A Beloved Local Pharmacist Has Closed Up Shop, and Is Going to Work for the Nearby Duane Reade

Peter Chin on the last day at Peter’s Pharmacy.

By Marjorie Cohen

A few days ago, my friend and neighbor Judy Gold (the comedian) called me from Florida where she was doing stand up. Judy usually makes me laugh when she calls but not this time. “I’ve got bad news for you,” she said. “Nobody died, it’s not that bad, but it’s bad: Peter is closing his store on Monday!”

The Peter she was talking about is Peter Chin, the owner of Peter’s Pharmacy on Amsterdam Avenue between 91st and 92nd Streets, who closed his doors on October 2 after 14 years at that location.

Stores close all the time on the Upper West Side but for all of us who live in the West 90’s, Peter’s Pharmacy was a very special place — exactly the kind of local business that every New Yorker wants, needs and wishes for. His store was a warm and welcoming place. No matter how busy he may have been, he would take time to talk to customers and was always, always willing to do whatever he could to help them–check with their insurance companies to smooth the way for coverage, make calls to doctors for refills, explain any possible drug interactions or how best to take the medication.

But Judy’s news is not all bad. Peter won’t be abandoning us. Although his store is closing, he is moving over to Duane Reade on 94th and Broadway and says that he is ready and willing to continue serving all of us just as he has for the past 14 years, just in a different setting. Peter sent us a note about the change.

“I spent the better part of 14 years to make Peter’s Pharmacy a successful operation. Sadly, I am forced to close for reasons I do not want to go into. It was my dream to open a business on the upper west side to be able to work with patients and customers. I wanted to create a warm, caring, and friendly environment so that people of all background, and age groups can come to visit, and ask questions concerning their health. Heck, I even talk to them about sports and politics. I am very fortunate and blessed to have met so many people that I now consider to be close friends and family. Many people have expressed shock and sadness that I am closing the store, and I really appreciate the outpouring of love that I have received from them. It was a tough 14 years, working long hours and not being able to take a single vacation. Looking back, I would not change a single thing, and would do the exact same thing given the chance.”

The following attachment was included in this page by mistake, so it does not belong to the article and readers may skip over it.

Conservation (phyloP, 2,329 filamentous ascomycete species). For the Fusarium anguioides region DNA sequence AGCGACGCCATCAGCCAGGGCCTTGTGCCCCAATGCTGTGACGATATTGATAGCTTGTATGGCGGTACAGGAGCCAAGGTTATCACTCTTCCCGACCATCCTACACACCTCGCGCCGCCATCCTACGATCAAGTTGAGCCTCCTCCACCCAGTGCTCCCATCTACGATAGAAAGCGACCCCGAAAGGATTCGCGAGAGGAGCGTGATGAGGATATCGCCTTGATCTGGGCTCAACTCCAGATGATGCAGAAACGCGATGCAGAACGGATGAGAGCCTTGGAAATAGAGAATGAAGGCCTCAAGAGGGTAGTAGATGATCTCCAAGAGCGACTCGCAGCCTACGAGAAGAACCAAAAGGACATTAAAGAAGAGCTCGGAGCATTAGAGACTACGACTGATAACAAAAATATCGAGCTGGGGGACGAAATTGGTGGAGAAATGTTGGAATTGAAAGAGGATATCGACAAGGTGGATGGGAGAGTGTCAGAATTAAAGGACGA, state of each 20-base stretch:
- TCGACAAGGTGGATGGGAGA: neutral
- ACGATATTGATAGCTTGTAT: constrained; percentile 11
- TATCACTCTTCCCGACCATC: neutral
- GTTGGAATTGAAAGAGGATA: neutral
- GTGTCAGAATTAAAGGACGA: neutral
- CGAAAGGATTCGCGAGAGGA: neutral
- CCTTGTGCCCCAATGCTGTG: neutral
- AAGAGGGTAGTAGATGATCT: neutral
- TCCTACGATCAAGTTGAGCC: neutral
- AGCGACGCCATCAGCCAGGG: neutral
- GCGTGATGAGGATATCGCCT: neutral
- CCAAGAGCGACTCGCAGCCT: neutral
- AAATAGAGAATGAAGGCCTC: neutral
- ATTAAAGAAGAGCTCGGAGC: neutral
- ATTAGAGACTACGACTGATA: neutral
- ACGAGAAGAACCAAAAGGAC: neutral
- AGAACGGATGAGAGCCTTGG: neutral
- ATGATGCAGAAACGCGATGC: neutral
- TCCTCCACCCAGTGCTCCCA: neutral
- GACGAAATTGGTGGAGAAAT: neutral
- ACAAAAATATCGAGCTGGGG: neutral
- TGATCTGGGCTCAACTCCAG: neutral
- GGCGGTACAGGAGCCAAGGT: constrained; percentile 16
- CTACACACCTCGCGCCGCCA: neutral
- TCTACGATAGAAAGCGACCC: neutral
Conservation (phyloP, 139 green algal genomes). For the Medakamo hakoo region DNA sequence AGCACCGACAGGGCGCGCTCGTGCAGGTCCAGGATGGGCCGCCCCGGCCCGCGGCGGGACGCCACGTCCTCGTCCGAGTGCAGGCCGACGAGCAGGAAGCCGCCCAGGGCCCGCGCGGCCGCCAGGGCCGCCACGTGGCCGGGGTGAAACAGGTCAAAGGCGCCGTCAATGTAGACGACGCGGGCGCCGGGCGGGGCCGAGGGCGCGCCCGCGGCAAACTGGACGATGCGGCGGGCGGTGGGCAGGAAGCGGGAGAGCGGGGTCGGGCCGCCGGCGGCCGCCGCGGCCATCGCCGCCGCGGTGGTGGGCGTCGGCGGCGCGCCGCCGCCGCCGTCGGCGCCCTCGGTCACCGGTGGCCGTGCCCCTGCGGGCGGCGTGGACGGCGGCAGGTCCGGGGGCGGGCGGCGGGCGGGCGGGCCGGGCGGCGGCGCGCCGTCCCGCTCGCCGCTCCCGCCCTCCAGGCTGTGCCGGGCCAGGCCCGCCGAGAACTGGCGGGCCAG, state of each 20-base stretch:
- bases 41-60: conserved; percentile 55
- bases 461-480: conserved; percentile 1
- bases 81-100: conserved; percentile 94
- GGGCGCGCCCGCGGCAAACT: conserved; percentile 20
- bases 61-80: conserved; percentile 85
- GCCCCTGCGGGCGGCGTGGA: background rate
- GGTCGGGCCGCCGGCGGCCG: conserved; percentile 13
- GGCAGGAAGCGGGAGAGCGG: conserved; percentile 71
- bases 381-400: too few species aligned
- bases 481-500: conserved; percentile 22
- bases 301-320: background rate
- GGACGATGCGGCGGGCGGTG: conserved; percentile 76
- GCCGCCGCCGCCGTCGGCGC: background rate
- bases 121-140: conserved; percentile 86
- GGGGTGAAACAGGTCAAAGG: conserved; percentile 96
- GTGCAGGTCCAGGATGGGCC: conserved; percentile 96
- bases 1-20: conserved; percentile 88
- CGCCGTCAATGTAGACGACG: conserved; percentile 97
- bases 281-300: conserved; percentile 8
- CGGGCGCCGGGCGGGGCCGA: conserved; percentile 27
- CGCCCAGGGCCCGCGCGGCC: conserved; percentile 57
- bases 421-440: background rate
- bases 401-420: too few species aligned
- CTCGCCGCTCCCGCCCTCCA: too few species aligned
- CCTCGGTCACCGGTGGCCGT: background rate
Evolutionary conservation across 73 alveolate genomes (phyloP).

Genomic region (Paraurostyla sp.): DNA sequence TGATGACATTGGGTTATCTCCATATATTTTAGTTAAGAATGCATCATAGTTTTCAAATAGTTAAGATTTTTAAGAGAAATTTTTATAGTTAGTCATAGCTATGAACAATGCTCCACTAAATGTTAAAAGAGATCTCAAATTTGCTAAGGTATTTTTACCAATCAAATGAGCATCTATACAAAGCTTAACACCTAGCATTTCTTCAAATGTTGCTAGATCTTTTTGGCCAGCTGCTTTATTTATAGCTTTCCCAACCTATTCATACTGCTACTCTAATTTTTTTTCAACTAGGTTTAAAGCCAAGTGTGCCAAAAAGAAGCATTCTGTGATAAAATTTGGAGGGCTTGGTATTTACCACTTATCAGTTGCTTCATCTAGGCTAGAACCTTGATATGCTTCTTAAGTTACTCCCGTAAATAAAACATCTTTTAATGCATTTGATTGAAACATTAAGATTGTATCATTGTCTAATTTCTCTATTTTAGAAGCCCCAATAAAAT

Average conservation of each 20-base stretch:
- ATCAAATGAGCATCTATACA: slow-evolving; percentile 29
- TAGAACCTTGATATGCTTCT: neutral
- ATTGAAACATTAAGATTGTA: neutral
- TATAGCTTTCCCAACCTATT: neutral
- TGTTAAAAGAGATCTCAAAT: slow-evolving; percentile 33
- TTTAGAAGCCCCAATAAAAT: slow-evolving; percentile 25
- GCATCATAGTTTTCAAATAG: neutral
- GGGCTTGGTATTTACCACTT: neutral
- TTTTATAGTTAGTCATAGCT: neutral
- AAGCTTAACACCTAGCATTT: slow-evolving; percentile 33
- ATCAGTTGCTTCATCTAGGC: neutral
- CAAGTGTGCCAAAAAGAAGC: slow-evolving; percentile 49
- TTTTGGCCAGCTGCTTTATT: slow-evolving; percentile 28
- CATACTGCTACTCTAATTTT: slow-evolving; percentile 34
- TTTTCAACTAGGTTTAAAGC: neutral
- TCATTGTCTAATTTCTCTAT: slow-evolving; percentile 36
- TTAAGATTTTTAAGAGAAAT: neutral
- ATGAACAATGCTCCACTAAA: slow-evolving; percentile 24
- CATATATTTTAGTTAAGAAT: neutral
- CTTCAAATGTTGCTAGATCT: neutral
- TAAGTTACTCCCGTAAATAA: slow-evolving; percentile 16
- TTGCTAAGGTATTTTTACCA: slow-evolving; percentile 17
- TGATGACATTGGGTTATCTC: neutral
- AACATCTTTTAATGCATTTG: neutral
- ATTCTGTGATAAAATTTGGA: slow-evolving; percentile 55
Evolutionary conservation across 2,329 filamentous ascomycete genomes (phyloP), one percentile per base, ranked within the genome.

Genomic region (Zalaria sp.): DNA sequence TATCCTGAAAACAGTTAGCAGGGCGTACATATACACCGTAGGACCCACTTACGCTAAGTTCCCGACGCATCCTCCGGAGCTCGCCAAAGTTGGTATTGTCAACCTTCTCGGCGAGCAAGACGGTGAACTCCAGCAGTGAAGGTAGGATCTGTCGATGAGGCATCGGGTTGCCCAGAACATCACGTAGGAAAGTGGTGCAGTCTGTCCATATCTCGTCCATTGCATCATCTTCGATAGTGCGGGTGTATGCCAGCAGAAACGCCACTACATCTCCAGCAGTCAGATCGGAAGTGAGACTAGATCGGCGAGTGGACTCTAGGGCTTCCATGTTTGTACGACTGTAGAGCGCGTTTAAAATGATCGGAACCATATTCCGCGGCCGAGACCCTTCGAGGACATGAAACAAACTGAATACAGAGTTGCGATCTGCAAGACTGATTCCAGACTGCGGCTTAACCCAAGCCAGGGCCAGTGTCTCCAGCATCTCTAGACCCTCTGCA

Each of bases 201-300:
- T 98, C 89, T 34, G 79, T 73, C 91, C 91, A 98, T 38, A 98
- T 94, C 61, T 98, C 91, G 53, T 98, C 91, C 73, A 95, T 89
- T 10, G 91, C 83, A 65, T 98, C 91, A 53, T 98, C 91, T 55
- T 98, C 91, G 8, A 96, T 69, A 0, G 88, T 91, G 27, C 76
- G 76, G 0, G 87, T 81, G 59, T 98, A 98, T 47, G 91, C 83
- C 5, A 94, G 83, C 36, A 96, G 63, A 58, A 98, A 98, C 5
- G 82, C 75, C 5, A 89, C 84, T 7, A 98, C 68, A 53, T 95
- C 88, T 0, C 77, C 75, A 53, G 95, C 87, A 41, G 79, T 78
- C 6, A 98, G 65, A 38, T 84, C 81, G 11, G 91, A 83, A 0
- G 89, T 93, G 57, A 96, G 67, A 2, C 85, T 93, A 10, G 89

We’d rather that Peter would stay exactly where he has been for the past 14 years, but things change and as long as we’re not losing Peter–and he’s staying in the neighborhood–all is not lost. We all wish Peter the best in his new digs and look forward to working with him for many, many more years.

Photos by Marjorie Cohen.

Editor’s Note: Isn’t this exactly how ‘You’ve Got Mail’ ended?

NEWS, OPEN/CLOSED | 24 comments | permalink
    1. Mark Moore says:

      Sad but pharmacists get paid well. I wish Peter a great amount of paid leave and peace of mind.

    2. Lois says:

      I could not agree more. After my drug plan changed their “preferred” pharmacy list and it therefore cost more to use Peter’s Pharmacy, I still continued to go to him. He is a gem in every way, and he truly earned this customer’s loyalty.

      • Doug Garr says:

        Me, too. The personal service for so many years and no waits and delivery made it worthwhile not to have to deal with CVS and Duane Read. I’m beside myself. My wife and I hate the chains. She just called me saying she went by there and she can’t believe he’s closed.

    3. Carlos says:

      This is only the You’ve Got Mail ending if he starts dating the owner of Duane Reade after kissing her on the Riverside Park promenade!

      • West Sider says:

        No, doesn’t Meg Ryan go to work for Fox Books??

        • Christina says:

          No. Her character owned a small children’s bookstore. Tom Hanks character was the founder of the mega bookstore chain; Fox Bookstore

          • West Sider says:

            But I mean after she closed…